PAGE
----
The white paper was the NSW ballot with about 150 candidates and was about a metre long. A metre. The booth where we were sent to fill out those two paper ballots measured significantly less.
Who thought this one up?
And we were told to vote for 12 people or 6 parties or 9 upper names and ...oh who can remember? 150 candidates. Luckily I had a pile of handouts to help me choose based on a photo and a short list of why the other guys are so bad.

If you were in the Victorian electorate of Higgins, you got shafted. See the ABC report here as the wrong ballots were distributed early this morning. People there were told to vote for the South Australian people, even though they lived in Victoria. Good luck sorting that out. Oh, if only there was a computer down in Higgins. You know, you can actually choose filters on a computer so that selections and de-selections are easy to count and to create. If only.

Come on, pollies. Let's get up to the 20th century. Maybe you could use the computers that used to work in schools, that have been retrenched and replaced with updated models. Bring them to polling stations next year. Stop the obvious chance for corruption. Stop the long queues. Stop growing the length of our ballots. Please. Thank you.

27 June 2016

Hunt for the Wilderpeople: The movie, a review, and some thoughts


Ricky Baker (Julian Dennison) is a defiant 12-year-old city kid who finds himself on the run with his cantankerous foster uncle Hec (Sam Neill) in the million-hectare New Zealand bush outside Hec's place. A national Kiwi manhunt follows, and the two are forced to put aside their differences and work together to survive in this very funny and heartfelt adventure.

I laughed out loud more times than I can remember in recent years in a movie theatre. Apologies to the folks at the Randwick Ritz on Sunday arvo. This buddy movie was at times "Thelma and Louise" and "Butch Cassidy and the Sundance Kid" and at other times it was Bing Crosby and Bob Hope on the road to Singapore. The one-liners were precious; the timing was impeccable; the scenery stunning. I liked it all. No wonder Rotten Tomatoes gave this a 100 rating.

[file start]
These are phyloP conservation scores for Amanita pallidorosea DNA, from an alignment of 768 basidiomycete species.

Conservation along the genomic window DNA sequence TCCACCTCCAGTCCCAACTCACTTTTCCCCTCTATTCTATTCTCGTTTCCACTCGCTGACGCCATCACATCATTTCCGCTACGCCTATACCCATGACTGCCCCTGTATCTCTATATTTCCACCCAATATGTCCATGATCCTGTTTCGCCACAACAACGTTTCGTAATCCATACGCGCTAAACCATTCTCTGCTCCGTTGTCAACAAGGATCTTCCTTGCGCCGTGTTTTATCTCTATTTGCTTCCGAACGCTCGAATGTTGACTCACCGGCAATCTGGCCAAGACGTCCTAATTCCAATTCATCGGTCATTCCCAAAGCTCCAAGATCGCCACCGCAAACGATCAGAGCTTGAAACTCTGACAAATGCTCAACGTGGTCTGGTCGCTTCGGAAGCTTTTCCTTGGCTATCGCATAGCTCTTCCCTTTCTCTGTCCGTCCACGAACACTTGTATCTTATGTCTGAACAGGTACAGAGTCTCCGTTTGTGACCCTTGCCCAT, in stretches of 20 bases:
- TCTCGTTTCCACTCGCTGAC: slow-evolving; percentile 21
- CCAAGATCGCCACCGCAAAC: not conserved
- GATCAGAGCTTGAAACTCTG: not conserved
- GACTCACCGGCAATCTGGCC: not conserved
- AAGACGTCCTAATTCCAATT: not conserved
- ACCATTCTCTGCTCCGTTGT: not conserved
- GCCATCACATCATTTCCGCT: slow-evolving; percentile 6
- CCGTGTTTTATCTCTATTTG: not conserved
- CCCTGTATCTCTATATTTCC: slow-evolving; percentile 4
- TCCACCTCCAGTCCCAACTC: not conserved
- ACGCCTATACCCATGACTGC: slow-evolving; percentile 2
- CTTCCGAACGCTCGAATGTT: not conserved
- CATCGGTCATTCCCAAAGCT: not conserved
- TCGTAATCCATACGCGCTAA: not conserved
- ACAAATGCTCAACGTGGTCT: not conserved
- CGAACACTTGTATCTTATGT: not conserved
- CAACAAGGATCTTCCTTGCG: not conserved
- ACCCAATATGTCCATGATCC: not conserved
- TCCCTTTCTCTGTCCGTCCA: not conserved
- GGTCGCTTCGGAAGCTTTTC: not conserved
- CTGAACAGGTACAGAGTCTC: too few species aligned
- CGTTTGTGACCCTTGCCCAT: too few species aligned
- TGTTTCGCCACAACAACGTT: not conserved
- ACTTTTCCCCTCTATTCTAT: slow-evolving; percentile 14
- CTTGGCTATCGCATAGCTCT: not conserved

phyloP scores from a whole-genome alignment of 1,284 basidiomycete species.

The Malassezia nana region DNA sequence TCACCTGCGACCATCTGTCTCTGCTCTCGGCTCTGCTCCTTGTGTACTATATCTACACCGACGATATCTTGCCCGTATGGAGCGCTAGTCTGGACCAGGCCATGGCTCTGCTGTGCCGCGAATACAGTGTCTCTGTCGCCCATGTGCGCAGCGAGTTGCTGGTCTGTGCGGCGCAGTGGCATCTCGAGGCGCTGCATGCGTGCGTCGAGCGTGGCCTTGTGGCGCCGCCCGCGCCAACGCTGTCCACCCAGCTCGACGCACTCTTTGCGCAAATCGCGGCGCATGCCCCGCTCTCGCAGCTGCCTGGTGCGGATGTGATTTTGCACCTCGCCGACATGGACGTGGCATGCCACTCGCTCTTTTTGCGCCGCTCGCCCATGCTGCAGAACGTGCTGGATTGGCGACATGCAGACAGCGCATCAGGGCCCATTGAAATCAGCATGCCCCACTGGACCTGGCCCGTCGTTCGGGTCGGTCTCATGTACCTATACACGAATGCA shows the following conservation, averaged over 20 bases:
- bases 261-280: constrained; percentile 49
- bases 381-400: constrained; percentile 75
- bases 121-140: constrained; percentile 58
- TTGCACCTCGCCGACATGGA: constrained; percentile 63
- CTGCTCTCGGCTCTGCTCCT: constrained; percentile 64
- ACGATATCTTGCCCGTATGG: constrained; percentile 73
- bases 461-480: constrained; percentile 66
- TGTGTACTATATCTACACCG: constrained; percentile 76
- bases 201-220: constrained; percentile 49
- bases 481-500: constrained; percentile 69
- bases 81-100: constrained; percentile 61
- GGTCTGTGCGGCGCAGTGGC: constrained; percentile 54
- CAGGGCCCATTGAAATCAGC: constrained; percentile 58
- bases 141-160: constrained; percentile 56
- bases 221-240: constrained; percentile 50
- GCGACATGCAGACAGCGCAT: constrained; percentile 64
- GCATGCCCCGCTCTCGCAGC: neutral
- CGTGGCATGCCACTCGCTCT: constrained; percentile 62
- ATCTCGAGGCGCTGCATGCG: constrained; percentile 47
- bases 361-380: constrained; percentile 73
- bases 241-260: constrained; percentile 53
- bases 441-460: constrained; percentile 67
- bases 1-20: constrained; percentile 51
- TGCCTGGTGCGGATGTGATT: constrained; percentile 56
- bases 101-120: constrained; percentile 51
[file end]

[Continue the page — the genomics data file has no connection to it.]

Murray from Flight of the Concords (Rhys Darby), who has been in much more since 2009 when that Kiwi series finished, plays a wild bushman flawlessly. He is not alone in flawless role-playing. In fact the entire cast is so full of caricatures it's super-predictable. But that doesn't diminish the effect any more than our knowing Wile E. Coyote and Road Runner are going to have different results at the painted cave. In fact, perhaps it's the predictability of the uncle and kid in their mis-adventures, the trio of bounty hunters, the mad Child Services Worker, Paula (Rachel House) and her offsider, each person in the cast is cartoon-like, and yet believable, that makes this such a good movie.

My favourite of course, was Aunty (Rima Te Wiata) whose lines to Ricky, and her birthday song to him (apparently written on the spot as required) endear her to everyone in the cinema.

Odd things. The credits include sections headed "Wildercrew" and "Wildercast", with the latter including the subheading "Wilderdogs". I have no idea what that all means. A very fun trivia note: The Toyota that Hec and Ricky use to escape from Psycho Sam's hideout is called Crumpy, in reference to Barry Crump, the author of the book on which the screenplay was based. An identical vehicle was driven by Crump in a long-running series of Toyota commercials in New Zealand, where Barry played a bushman taking a city slicker named Scotty for a drive through the bush. Scotty was played by Lloyd Scott, who appears in this film as "Tourist". Some fun connections with Kiwi tv-cinema history.

No spoiler, no spoiler alert. It's a classic buddy movie with great lines, fantastic scenery, and painful ties between the two protagonists. You will enjoy this no matter who you are, or from what country you come. A good laugh, even at predictable pacing, will be worth your while. Let me know what you think after you see it.

19 June 2016

Who can mourn? Orlando shooting